He specifically pointed at Maguindanao that was labelled as the “Food Basket of the Philippines” but fails to be regarded as such because of the atrocities and unstable security in the region. At present, the province officials strive to sustain peace by joining ceremonial activities such as the annual “Mindanao Week of Peace” this December.
Reportage pillared on fides and espes
Emil Sumangil admitted that the theological virtues of faith and hope keep him well-grounded in his professional philosophies. For him, Catholic teachings pillar his principles and lead his writings to an evenhanded trail.
“Malaki ang impluwensiya ng mga natutunan ko sa isang paaralan na nagtuturo ng Katolisismo at pagpapayaman ng relihiyon,” he said. “Ito ang nagsilbing pundasiyon bago ako makapaglunsad ng mga pasya at desisiyon, sa pagsusulat, sa mga taong kailangan kong hanapin upang pagkuhanan ng impormasiyon…”
Catholic journalism in the Philippines is rooted upon historical narratives that dated back when the first book in the islands, Doctrina Christiana, was published during the beginning of the Spanish colonization period. The early writings of Tomas Pinpin and the publications of the friars do not only contain prayers and sacraments but also daily reports about the lives of the indios to be sent to the king of Spain. This early form of journalism carry with it the status of Christianization in the country promulgated by the religious orders themselves.
This practice of Catholic reporting, although not generally recognized as a branch of journalism, is still utilized in institutions that are headed by Church leaders.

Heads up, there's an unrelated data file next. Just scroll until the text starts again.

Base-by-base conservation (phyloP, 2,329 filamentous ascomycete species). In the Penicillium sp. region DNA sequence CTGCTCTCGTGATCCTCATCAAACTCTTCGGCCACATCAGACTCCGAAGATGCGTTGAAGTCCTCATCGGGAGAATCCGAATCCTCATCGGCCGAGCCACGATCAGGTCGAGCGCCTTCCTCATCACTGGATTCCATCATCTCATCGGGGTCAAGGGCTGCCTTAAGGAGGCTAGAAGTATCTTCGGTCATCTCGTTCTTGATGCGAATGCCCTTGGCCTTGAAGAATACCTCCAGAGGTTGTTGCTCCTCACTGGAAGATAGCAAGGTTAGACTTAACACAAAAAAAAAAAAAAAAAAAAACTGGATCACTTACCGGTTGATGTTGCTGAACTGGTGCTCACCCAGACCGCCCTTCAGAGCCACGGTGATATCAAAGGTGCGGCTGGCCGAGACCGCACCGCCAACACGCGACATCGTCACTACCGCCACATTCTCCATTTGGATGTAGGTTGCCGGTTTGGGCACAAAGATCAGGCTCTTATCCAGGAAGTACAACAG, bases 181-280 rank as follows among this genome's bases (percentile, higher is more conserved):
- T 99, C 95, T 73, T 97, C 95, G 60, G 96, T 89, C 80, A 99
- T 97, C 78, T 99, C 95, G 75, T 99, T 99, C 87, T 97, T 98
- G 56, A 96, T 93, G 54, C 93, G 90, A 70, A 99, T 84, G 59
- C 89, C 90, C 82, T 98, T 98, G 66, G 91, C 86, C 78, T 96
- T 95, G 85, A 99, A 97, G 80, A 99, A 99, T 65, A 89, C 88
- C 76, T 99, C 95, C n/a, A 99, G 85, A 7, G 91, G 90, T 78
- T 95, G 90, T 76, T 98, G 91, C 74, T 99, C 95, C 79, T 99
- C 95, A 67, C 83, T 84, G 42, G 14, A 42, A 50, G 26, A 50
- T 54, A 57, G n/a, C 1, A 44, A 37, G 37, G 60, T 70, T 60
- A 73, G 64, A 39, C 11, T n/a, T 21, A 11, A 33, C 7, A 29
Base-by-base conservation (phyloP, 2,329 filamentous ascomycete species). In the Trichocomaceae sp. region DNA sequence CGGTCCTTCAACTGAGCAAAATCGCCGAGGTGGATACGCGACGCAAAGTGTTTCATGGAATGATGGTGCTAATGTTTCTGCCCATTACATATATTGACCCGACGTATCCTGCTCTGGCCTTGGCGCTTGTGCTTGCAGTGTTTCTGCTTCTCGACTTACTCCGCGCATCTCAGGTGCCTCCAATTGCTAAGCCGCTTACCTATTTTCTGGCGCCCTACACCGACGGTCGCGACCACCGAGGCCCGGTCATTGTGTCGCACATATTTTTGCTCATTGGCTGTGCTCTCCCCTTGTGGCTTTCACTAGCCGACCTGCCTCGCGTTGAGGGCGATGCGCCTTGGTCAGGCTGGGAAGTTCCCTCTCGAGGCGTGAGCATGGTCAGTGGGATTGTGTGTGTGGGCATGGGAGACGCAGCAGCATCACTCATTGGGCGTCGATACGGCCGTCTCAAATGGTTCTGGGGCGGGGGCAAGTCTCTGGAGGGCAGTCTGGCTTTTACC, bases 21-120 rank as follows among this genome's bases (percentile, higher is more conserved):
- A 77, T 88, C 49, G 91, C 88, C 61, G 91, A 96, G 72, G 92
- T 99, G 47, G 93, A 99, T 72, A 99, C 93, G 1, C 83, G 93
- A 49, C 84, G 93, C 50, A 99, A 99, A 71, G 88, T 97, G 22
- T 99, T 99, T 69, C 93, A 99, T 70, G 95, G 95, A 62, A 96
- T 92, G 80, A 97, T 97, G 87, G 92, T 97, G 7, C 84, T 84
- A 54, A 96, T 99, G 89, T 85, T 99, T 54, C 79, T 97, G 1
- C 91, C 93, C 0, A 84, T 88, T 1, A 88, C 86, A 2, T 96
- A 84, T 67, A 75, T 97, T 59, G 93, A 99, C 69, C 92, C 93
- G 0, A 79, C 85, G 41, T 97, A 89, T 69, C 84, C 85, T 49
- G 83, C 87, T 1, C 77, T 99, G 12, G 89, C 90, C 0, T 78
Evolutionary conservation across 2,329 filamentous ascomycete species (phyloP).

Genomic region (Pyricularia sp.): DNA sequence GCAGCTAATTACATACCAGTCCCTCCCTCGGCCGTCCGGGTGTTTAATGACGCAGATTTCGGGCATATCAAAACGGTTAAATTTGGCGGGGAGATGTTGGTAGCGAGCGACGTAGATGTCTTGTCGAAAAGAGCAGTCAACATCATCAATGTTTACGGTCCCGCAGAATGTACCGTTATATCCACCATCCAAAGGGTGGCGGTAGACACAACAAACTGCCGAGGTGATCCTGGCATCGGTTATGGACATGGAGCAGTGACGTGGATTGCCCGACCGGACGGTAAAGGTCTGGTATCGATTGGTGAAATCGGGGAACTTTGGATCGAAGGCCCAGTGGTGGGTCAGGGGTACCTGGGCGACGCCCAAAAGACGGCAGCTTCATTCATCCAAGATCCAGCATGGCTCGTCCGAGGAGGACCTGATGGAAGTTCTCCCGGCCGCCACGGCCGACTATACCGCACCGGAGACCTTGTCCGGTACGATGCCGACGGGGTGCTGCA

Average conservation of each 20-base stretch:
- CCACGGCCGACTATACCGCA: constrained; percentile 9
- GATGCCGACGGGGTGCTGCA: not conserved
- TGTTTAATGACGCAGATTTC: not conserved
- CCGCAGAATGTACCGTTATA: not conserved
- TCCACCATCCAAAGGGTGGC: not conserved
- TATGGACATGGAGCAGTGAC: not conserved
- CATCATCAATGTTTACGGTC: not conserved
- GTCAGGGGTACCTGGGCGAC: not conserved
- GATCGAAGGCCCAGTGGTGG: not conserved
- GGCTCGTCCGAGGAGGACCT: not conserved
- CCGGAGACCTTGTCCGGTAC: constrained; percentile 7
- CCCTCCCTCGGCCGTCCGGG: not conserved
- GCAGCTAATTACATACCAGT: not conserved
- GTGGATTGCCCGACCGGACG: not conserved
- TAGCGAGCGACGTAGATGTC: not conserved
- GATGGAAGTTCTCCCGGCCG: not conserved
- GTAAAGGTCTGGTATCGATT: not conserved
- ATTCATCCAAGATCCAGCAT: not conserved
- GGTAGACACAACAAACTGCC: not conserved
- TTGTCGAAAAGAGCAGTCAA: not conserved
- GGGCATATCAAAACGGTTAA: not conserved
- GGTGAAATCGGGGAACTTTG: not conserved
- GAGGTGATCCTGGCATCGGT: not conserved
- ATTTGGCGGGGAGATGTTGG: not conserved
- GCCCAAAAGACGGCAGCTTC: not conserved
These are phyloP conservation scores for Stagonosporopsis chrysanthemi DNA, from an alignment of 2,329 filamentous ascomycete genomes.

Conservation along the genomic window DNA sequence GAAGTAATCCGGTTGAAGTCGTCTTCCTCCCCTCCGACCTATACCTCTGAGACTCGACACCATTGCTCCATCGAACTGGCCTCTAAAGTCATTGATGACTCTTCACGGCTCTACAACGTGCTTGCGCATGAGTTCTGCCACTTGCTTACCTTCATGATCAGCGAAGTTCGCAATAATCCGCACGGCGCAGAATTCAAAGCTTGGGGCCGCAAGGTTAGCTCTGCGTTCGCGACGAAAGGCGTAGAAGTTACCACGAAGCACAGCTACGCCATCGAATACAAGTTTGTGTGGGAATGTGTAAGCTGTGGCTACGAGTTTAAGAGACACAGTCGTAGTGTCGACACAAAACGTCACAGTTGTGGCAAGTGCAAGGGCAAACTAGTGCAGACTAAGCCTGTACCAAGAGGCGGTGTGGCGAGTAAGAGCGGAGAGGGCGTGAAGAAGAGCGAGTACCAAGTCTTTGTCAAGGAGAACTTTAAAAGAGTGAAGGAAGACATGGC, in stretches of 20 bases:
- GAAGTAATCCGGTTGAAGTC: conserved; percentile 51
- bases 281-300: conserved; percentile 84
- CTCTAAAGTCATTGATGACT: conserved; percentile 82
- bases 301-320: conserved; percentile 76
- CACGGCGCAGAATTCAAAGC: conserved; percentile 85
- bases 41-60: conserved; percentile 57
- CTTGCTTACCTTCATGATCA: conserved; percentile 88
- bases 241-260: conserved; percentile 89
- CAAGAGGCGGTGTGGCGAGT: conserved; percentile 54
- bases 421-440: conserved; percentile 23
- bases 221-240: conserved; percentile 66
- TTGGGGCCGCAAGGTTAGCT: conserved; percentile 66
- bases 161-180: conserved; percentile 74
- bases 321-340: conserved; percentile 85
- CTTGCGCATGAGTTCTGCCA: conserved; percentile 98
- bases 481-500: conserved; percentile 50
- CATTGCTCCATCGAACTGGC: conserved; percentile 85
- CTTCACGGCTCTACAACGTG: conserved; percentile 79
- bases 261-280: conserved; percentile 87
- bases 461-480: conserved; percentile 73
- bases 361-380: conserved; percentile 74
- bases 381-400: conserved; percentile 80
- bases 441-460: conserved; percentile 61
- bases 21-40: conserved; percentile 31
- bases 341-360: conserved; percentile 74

Emil Sumangil, having graduated secondary education in Pasig Catholic College and tertiary education in Colegio De San Juan de Letran, had been influenced greatly by the values instilled by the Church.
Recalling the nostalgia of the recent papal visit, Sumangil described his next “dream coverage” of similar sort. He disclosed having all his senses frozen when he saw Pope Francis coming near his area when he was in Tacloban, Leyte.
“Nasa Tacloban, Leyte ako noong dumating siya (Pope Francis) pero yun ay nadaanan lamang ako,” he narrated. “Kung bibigyan sana ako ng pagkakataon mga namumuno sa network na pinagsisilbihan ko, mas maganda kung ako ang susundo sa kaniya.”
He said he wanted to escort the Supreme Pontiff to make him feel the need of our countrymen for comfort and hope during times of trial. It is his utmost desire to let him hear the unheard voices in our society.
Journalism for the strong-willed
From being a production assistant to becoming one of the most renowned police beat reporters in the Philippines, Emil Sumangil still sees his profession as a way to address the calling to serve. He said that the best thing about his job is the fulfilment he feels whenever he brings true information to the public.
However, it is not always that he manages to get one step ahead of his competitors. At the end of the day, reporting in its nature is still a battlefield that yields the best and brightest reporters.
“The worst thing ay kapag ma-i-scoopan ka… ma-unahan ng scoop,” he confessed. “Isa pa ay ang mag-blunder o magkamali sa balita.”
He then mentioned that he finds drug raids most comfortable in the roster of his daily assignments and he has a personal goal to end the kind of criminality for his children’s sake and for the future generation.
“Kung hindi mo ito mapipigilan… hindi mo alam na ang anak mo ay nabibiktima na pala,” he said.
Covering police beat, as he described, is journalism for the strong-willed. A good journalist then should possess three major qualities; fear of the Lord, respect for oneself and for others, and unconditional zeal for the profession.